Tuesday, December 9, 2008

Why are we even discussing bailing out the car industry?

By the time I post this the car industry bail out is probably already done. I don't understand why we are even discussing it. We're supposed to be living under a capitalist system aren't we? If the United States can't manufacture cars that people want to buy, why would we collectively keep paying companies to do it. I don't see any kind of "strategic homeland security" advantages to have a domestic car industry. And it isn't like there won't be any cars to buy, it's just that the country that makes them will not be American unless they can clean up their mess.

True there are a lot of people employed by the car industry but it isn't that many. According to the US Bureau of Labor Statistics around 850 thousand people are currently employed by the car and part manufacturing industry. There are also a little bit less than 2 million people involved in the retail and whole sale distribution of cars.

Granted if over 2.5 million people over night lost their work that would probably be truly catastrophic. However it is not that bad if you look closer. First of all, people would probably keep buying and repairing about the same amount of cars (People still use a lot of cars, just not American cars) which means that most of the 2 million people mentioned above will probably still be able to keep trading and repairing cars. Secondly the 850 thousand number includes US employees of non US car companies. Most of these companies are still doing fine and will not be affected. Thirdly, it isn't like all the US car companies will go defunct over night even in the worst case scenario so the immediate impact would be spread out over at least a few years. To put this in perspective we already lost over 500 thousand jobs in just the month of November here in the US also according to the same web site above.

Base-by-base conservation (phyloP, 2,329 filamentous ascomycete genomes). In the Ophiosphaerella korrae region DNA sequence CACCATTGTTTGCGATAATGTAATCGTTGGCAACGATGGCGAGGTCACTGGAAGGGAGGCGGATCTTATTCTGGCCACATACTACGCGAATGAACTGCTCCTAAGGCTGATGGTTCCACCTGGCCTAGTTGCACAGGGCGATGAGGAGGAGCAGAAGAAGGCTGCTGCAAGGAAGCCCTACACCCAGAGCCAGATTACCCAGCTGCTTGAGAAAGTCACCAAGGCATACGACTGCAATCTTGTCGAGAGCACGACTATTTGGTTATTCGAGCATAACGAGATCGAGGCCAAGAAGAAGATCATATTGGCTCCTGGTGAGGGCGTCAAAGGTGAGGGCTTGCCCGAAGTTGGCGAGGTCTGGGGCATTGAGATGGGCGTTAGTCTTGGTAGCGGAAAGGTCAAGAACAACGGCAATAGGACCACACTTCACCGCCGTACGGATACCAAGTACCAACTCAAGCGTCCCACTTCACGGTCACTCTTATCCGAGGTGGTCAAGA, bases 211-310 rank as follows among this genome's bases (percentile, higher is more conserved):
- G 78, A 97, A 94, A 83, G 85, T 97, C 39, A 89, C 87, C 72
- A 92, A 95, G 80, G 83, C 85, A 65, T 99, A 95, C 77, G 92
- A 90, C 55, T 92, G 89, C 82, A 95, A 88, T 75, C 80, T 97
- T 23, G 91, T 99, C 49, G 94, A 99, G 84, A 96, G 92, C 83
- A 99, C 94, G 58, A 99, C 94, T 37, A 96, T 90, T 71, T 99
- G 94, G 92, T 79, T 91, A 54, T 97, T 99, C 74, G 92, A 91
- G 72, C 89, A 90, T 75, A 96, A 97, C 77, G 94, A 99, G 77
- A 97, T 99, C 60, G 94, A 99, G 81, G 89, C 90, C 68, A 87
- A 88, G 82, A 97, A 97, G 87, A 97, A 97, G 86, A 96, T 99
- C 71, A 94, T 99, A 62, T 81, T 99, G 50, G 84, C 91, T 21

I would argue that one of the biggest problems that the US car industry has to deal with is that a worker here costs almost 3 times as much as a Japanese car worked (And Japan is generally considered more expensive to live in than the US). Why not let the car companies go into chapter 11 bankruptcy and renegotiate their labor contracts and debt. Isn't that exactly what chapter 11 is created for. I have read somewhere that this would be very risky because car companies might not be able to get the bridge financing required to go through the restructuring process (If you can't do that you would be immediately forced into liquidation). However, if that is the case then by all means let the government guarantee that. This kind of financing is senior debt so it is what is repaid first if the restructuring fails and the company is liquidated so the government will almost certainly get it's money back.

If the government just hands over more money to the car industry now, none of the fundamental problems that the industry has would have been fixed and we would be right back to where we are now in another couple of years again. However if we do let the companies go into chapter 11 and they succeed in restructuring they might actually emerge as entities that are able to compete in the global market. And if they don't, why should we spend money trying to keep this dying industry alive any longer than necessary?


Rae Gross said...

very well put! It is sad that Americans can't seem to wrap their minds around this concept.

Doug Daniels said...

well its a matter of fairness really.

why does the so-called "finance industry", which has done nothing but indebt the american public, get bailed out and a real productive manufacturing industry does not?

besides, sweden is hosting it's own auto bailout: